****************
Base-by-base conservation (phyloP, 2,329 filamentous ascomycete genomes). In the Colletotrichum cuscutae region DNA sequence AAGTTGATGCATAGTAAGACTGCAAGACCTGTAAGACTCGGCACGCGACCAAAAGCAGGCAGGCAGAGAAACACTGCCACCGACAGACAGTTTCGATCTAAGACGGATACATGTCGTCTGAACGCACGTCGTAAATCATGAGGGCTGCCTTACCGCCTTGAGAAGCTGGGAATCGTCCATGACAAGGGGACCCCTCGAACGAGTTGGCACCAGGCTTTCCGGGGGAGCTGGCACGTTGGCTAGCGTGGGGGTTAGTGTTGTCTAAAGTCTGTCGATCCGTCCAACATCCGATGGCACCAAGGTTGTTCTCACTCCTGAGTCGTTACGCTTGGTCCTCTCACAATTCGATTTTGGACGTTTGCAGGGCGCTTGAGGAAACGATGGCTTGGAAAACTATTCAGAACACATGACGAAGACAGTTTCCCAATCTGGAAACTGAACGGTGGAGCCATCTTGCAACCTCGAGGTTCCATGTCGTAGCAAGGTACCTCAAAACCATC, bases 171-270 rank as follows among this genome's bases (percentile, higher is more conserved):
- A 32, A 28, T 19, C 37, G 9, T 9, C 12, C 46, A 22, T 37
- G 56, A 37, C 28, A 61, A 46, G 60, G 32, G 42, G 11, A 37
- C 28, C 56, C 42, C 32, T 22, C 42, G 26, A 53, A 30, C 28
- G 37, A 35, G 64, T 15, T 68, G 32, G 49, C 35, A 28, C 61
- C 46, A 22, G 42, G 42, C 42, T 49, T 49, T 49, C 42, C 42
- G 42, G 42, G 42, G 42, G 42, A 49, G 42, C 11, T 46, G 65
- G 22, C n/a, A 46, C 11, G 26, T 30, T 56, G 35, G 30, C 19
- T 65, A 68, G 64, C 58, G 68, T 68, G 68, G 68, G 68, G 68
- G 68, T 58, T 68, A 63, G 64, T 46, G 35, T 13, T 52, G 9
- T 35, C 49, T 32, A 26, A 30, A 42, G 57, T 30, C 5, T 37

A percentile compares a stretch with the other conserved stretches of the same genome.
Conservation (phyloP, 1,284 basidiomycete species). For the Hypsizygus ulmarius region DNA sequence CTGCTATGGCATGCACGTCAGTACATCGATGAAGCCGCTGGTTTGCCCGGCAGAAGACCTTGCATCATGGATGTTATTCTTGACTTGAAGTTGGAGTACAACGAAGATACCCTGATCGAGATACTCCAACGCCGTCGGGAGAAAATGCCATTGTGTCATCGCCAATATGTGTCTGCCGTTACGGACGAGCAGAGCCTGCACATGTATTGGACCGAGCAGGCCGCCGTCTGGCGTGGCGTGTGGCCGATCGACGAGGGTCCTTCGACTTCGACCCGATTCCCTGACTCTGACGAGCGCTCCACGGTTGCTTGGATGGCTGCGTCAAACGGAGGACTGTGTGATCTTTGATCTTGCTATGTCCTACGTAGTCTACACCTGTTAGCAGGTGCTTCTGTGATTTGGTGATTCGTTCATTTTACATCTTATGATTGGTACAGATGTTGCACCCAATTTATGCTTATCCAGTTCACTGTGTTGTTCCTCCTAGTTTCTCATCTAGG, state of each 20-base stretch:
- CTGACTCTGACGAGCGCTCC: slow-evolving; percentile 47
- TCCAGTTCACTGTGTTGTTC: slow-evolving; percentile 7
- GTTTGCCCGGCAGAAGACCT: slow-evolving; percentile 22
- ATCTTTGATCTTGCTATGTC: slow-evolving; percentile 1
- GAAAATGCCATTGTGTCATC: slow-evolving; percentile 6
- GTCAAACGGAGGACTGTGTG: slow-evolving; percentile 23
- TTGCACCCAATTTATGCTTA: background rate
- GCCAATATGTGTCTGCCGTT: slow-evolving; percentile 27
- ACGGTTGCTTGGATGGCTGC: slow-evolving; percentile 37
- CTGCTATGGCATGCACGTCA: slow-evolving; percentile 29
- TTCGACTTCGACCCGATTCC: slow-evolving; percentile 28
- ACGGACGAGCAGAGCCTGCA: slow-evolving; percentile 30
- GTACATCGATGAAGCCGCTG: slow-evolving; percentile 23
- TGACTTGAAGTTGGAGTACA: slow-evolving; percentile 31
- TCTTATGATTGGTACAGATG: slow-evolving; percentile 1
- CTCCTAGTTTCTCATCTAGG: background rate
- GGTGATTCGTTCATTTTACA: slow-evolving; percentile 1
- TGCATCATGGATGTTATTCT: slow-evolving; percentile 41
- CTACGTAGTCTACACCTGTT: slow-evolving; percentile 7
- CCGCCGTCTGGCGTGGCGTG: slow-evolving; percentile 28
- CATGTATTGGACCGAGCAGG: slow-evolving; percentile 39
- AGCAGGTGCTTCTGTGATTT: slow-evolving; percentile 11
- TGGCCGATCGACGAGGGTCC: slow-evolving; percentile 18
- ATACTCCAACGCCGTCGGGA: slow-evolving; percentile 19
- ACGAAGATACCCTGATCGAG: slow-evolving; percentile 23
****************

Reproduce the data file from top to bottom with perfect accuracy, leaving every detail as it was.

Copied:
Base-by-base conservation (phyloP, 2,329 filamentous ascomycete genomes). In the Colletotrichum cuscutae region DNA sequence AAGTTGATGCATAGTAAGACTGCAAGACCTGTAAGACTCGGCACGCGACCAAAAGCAGGCAGGCAGAGAAACACTGCCACCGACAGACAGTTTCGATCTAAGACGGATACATGTCGTCTGAACGCACGTCGTAAATCATGAGGGCTGCCTTACCGCCTTGAGAAGCTGGGAATCGTCCATGACAAGGGGACCCCTCGAACGAGTTGGCACCAGGCTTTCCGGGGGAGCTGGCACGTTGGCTAGCGTGGGGGTTAGTGTTGTCTAAAGTCTGTCGATCCGTCCAACATCCGATGGCACCAAGGTTGTTCTCACTCCTGAGTCGTTACGCTTGGTCCTCTCACAATTCGATTTTGGACGTTTGCAGGGCGCTTGAGGAAACGATGGCTTGGAAAACTATTCAGAACACATGACGAAGACAGTTTCCCAATCTGGAAACTGAACGGTGGAGCCATCTTGCAACCTCGAGGTTCCATGTCGTAGCAAGGTACCTCAAAACCATC, bases 171-270 rank as follows among this genome's bases (percentile, higher is more conserved):
- A 32, A 28, T 19, C 37, G 9, T 9, C 12, C 46, A 22, T 37
- G 56, A 37, C 28, A 61, A 46, G 60, G 32, G 42, G 11, A 37
- C 28, C 56, C 42, C 32, T 22, C 42, G 26, A 53, A 30, C 28
- G 37, A 35, G 64, T 15, T 68, G 32, G 49, C 35, A 28, C 61
- C 46, A 22, G 42, G 42, C 42, T 49, T 49, T 49, C 42, C 42
- G 42, G 42, G 42, G 42, G 42, A 49, G 42, C 11, T 46, G 65
- G 22, C n/a, A 46, C 11, G 26, T 30, T 56, G 35, G 30, C 19
- T 65, A 68, G 64, C 58, G 68, T 68, G 68, G 68, G 68, G 68
- G 68, T 58, T 68, A 63, G 64, T 46, G 35, T 13, T 52, G 9
- T 35, C 49, T 32, A 26, A 30, A 42, G 57, T 30, C 5, T 37

A percentile compares a stretch with the other conserved stretches of the same genome.
Conservation (phyloP, 1,284 basidiomycete species). For the Hypsizygus ulmarius region DNA sequence CTGCTATGGCATGCACGTCAGTACATCGATGAAGCCGCTGGTTTGCCCGGCAGAAGACCTTGCATCATGGATGTTATTCTTGACTTGAAGTTGGAGTACAACGAAGATACCCTGATCGAGATACTCCAACGCCGTCGGGAGAAAATGCCATTGTGTCATCGCCAATATGTGTCTGCCGTTACGGACGAGCAGAGCCTGCACATGTATTGGACCGAGCAGGCCGCCGTCTGGCGTGGCGTGTGGCCGATCGACGAGGGTCCTTCGACTTCGACCCGATTCCCTGACTCTGACGAGCGCTCCACGGTTGCTTGGATGGCTGCGTCAAACGGAGGACTGTGTGATCTTTGATCTTGCTATGTCCTACGTAGTCTACACCTGTTAGCAGGTGCTTCTGTGATTTGGTGATTCGTTCATTTTACATCTTATGATTGGTACAGATGTTGCACCCAATTTATGCTTATCCAGTTCACTGTGTTGTTCCTCCTAGTTTCTCATCTAGG, state of each 20-base stretch:
- CTGACTCTGACGAGCGCTCC: slow-evolving; percentile 47
- TCCAGTTCACTGTGTTGTTC: slow-evolving; percentile 7
- GTTTGCCCGGCAGAAGACCT: slow-evolving; percentile 22
- ATCTTTGATCTTGCTATGTC: slow-evolving; percentile 1
- GAAAATGCCATTGTGTCATC: slow-evolving; percentile 6
- GTCAAACGGAGGACTGTGTG: slow-evolving; percentile 23
- TTGCACCCAATTTATGCTTA: background rate
- GCCAATATGTGTCTGCCGTT: slow-evolving; percentile 27
- ACGGTTGCTTGGATGGCTGC: slow-evolving; percentile 37
- CTGCTATGGCATGCACGTCA: slow-evolving; percentile 29
- TTCGACTTCGACCCGATTCC: slow-evolving; percentile 28
- ACGGACGAGCAGAGCCTGCA: slow-evolving; percentile 30
- GTACATCGATGAAGCCGCTG: slow-evolving; percentile 23
- TGACTTGAAGTTGGAGTACA: slow-evolving; percentile 31
- TCTTATGATTGGTACAGATG: slow-evolving; percentile 1
- CTCCTAGTTTCTCATCTAGG: background rate
- GGTGATTCGTTCATTTTACA: slow-evolving; percentile 1
- TGCATCATGGATGTTATTCT: slow-evolving; percentile 41
- CTACGTAGTCTACACCTGTT: slow-evolving; percentile 7
- CCGCCGTCTGGCGTGGCGTG: slow-evolving; percentile 28
- CATGTATTGGACCGAGCAGG: slow-evolving; percentile 39
- AGCAGGTGCTTCTGTGATTT: slow-evolving; percentile 11
- TGGCCGATCGACGAGGGTCC: slow-evolving; percentile 18
- ATACTCCAACGCCGTCGGGA: slow-evolving; percentile 19
- ACGAAGATACCCTGATCGAG: slow-evolving; percentile 23